# Vector Valued Function Problem

• Oct 17th 2009, 05:07 PM
Vector Valued Function Problem
If someone could help me with this problem, I would greatly appreciate the help. I believe I have the solution to the first part, but I'm not sure about the second part.

"Show that one arch of the cycloid r(t) = <t-sint, 1-cost> has length 8. Find the value of t in [0,2PI] where the speed is at a maximum"

Thanks!
• Oct 18th 2009, 10:49 AM
Media_Man
$r(t)=(t-\sin t,1-\cos t)$

Part I: Arc Length

$L=\int_a^b\sqrt{\left(\frac{dx}{dt}\right)^2+\left (\frac{dy}{dt}\right)^2}dt$

$=\int_0^{2\pi}\sqrt{(1-\cos t)^2+(\sin t)^2}dt$

$=\int_0^{2\pi}\sqrt{2-2\cos t}dt$

$=\sqrt2\int_0^{2\pi}\sqrt{1-\cos t}dt$

$=\sqrt2\int_0^{2\pi}\frac{\sqrt{1-\cos^2 t}}{\sqrt{1+\cos t}}dt$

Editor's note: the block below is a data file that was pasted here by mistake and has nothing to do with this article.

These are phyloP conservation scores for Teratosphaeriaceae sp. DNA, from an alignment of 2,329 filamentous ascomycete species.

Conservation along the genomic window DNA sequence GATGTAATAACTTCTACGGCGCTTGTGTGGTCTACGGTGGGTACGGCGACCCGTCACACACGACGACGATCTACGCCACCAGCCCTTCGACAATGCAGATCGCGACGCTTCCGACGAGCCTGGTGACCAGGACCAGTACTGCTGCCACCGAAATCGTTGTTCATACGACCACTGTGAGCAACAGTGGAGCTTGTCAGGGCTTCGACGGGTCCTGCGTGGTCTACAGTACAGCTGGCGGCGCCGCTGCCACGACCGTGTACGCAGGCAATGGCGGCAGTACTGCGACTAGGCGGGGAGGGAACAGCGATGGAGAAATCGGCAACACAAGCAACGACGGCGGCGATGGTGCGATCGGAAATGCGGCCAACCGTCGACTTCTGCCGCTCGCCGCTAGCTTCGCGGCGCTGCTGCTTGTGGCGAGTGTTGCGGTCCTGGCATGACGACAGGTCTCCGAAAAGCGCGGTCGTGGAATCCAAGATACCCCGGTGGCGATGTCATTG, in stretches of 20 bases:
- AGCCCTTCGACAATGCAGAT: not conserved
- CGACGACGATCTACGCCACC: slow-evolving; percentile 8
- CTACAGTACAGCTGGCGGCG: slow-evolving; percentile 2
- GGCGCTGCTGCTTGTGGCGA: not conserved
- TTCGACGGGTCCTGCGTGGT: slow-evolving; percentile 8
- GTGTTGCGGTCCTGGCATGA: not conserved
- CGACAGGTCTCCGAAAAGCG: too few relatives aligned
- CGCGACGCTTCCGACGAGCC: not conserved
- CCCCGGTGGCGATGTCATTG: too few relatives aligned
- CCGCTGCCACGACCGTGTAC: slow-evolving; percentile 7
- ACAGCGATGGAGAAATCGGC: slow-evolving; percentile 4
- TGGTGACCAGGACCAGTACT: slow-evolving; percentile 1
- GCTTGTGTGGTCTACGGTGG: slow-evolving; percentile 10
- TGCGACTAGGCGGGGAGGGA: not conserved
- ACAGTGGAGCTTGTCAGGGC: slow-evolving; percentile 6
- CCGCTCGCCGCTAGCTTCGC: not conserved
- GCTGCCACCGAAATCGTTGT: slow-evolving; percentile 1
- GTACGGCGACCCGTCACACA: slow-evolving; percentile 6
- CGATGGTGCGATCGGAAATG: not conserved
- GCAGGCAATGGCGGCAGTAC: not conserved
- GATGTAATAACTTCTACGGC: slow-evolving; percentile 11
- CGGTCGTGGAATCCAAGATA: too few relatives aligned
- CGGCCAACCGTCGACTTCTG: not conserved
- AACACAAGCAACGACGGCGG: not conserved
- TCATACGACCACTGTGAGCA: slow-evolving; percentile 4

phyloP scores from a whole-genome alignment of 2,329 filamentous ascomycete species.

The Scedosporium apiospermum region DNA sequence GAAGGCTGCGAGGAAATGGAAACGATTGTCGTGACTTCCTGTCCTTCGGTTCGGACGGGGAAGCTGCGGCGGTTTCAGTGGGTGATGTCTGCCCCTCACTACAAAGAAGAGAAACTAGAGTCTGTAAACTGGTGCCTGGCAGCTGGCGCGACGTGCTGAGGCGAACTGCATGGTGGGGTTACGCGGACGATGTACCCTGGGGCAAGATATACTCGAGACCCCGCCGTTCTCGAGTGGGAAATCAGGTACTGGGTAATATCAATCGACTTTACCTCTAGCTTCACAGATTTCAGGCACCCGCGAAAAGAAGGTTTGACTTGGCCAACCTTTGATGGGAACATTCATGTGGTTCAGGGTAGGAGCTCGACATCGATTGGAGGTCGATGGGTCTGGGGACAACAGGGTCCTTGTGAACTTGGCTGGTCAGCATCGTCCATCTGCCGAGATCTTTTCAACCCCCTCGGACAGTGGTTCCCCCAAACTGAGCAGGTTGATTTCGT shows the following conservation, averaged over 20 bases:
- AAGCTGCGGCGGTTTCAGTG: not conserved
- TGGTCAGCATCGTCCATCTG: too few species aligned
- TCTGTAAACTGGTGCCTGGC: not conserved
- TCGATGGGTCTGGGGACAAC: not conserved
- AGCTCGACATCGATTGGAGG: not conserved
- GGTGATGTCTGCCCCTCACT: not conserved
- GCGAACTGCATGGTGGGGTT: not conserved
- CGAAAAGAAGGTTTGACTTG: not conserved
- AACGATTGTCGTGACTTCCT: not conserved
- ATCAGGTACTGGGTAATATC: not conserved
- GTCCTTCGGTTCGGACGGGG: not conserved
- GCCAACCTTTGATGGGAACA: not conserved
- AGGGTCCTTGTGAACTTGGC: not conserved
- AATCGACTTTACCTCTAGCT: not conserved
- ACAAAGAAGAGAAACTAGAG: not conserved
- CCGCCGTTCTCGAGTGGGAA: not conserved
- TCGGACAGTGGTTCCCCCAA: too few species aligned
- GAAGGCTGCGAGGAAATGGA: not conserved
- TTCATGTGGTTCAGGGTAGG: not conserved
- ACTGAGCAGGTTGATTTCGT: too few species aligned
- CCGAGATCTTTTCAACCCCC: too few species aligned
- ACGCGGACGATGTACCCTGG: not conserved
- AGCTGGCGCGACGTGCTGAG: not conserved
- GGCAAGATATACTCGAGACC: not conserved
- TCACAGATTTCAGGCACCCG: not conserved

$=\sqrt2\int_0^{2\pi}\frac{\sin t}{\sqrt{1+\cos t}}dt$

$=2\sqrt2\int_0^{\pi}\frac{\sin t}{\sqrt{1+\cos t}}dt$

$=2\sqrt2\int_2^0\frac{-1}{\sqrt{u}}dt=8$

Part II: Max Speed

$|r'(t)|=\sqrt{\left(\frac{dx}{dt}\right)^2+\left(\ frac{dy}{dt}\right)^2}=0$

$\sqrt{1-\cos t}=1; t=\pi$ (halfway between the start and end points)
• Oct 18th 2009, 01:00 PM
$speed=s(t)=|r'(t)|=\sqrt{2-2\cos t}$
So $acceleration=s'(t)=(2-2\cos t)^{-1/2}\sin t=0$
So $t=0$ or $t=\pi$, but if $t=0$, you have a zero in the denominator, which doesn't work. Therefore, the only stationary point occurs at $t=\pi$. I'll let you have the pleasure of taking another derivative to prove it's a max, not a min. (Hi)